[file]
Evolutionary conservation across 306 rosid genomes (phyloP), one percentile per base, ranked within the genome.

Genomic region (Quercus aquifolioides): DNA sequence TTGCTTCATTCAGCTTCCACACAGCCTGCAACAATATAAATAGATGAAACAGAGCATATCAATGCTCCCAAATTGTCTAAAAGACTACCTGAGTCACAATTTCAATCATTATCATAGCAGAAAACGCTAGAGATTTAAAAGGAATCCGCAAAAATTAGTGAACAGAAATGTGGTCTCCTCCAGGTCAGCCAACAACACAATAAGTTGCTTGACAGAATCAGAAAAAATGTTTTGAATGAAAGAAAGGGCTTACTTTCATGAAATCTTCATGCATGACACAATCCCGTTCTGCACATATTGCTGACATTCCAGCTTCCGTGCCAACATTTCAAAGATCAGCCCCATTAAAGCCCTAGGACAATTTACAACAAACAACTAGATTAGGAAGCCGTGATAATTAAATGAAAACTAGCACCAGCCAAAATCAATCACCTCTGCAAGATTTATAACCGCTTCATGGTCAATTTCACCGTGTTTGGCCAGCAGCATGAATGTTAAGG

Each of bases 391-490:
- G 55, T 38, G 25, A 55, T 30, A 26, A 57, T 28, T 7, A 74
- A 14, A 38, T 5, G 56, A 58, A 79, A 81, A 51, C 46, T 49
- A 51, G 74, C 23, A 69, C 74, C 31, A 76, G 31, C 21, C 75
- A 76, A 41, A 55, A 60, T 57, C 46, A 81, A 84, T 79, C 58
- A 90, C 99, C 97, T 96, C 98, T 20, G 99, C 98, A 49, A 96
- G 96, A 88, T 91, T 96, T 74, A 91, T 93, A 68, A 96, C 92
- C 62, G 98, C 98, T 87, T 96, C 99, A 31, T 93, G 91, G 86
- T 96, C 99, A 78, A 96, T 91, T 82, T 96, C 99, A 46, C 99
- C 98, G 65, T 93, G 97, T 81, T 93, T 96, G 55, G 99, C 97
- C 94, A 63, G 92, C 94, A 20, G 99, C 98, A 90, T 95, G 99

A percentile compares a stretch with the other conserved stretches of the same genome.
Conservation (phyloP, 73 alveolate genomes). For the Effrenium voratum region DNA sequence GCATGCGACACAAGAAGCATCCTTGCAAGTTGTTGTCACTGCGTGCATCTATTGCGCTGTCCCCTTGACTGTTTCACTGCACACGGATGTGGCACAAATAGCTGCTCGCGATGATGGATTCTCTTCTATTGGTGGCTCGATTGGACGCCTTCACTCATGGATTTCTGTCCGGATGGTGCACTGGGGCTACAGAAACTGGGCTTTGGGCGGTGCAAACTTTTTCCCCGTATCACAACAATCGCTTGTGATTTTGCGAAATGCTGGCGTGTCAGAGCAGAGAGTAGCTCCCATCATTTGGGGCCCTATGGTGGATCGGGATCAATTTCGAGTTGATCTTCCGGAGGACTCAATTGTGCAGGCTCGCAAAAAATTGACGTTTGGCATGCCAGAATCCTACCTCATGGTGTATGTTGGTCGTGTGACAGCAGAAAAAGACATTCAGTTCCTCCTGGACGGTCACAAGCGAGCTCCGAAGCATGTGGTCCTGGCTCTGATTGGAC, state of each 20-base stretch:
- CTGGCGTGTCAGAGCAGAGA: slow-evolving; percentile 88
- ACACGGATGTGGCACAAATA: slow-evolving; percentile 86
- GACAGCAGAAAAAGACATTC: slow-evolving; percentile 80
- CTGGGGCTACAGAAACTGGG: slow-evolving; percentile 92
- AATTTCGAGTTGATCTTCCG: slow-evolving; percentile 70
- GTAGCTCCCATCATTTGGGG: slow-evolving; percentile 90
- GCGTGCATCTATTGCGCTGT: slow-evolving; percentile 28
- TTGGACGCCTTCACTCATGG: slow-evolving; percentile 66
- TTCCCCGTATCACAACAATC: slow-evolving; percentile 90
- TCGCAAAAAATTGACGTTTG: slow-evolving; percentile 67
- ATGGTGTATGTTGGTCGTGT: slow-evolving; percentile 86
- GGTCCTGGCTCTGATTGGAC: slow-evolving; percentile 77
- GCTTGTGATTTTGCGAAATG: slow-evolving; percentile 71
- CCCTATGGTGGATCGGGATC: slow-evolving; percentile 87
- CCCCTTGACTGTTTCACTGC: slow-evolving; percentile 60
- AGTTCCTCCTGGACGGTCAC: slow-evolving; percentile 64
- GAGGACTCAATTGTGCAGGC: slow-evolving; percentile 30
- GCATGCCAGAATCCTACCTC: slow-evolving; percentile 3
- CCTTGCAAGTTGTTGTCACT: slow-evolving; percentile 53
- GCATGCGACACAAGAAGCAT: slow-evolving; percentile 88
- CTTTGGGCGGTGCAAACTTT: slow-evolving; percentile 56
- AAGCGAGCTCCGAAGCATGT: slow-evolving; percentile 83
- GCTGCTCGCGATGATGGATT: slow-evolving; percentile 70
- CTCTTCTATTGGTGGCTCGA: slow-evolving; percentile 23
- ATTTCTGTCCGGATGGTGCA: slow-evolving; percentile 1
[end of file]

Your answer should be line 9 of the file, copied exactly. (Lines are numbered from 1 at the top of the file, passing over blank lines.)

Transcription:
- G 96, A 88, T 91, T 96, T 74, A 91, T 93, A 68, A 96, C 92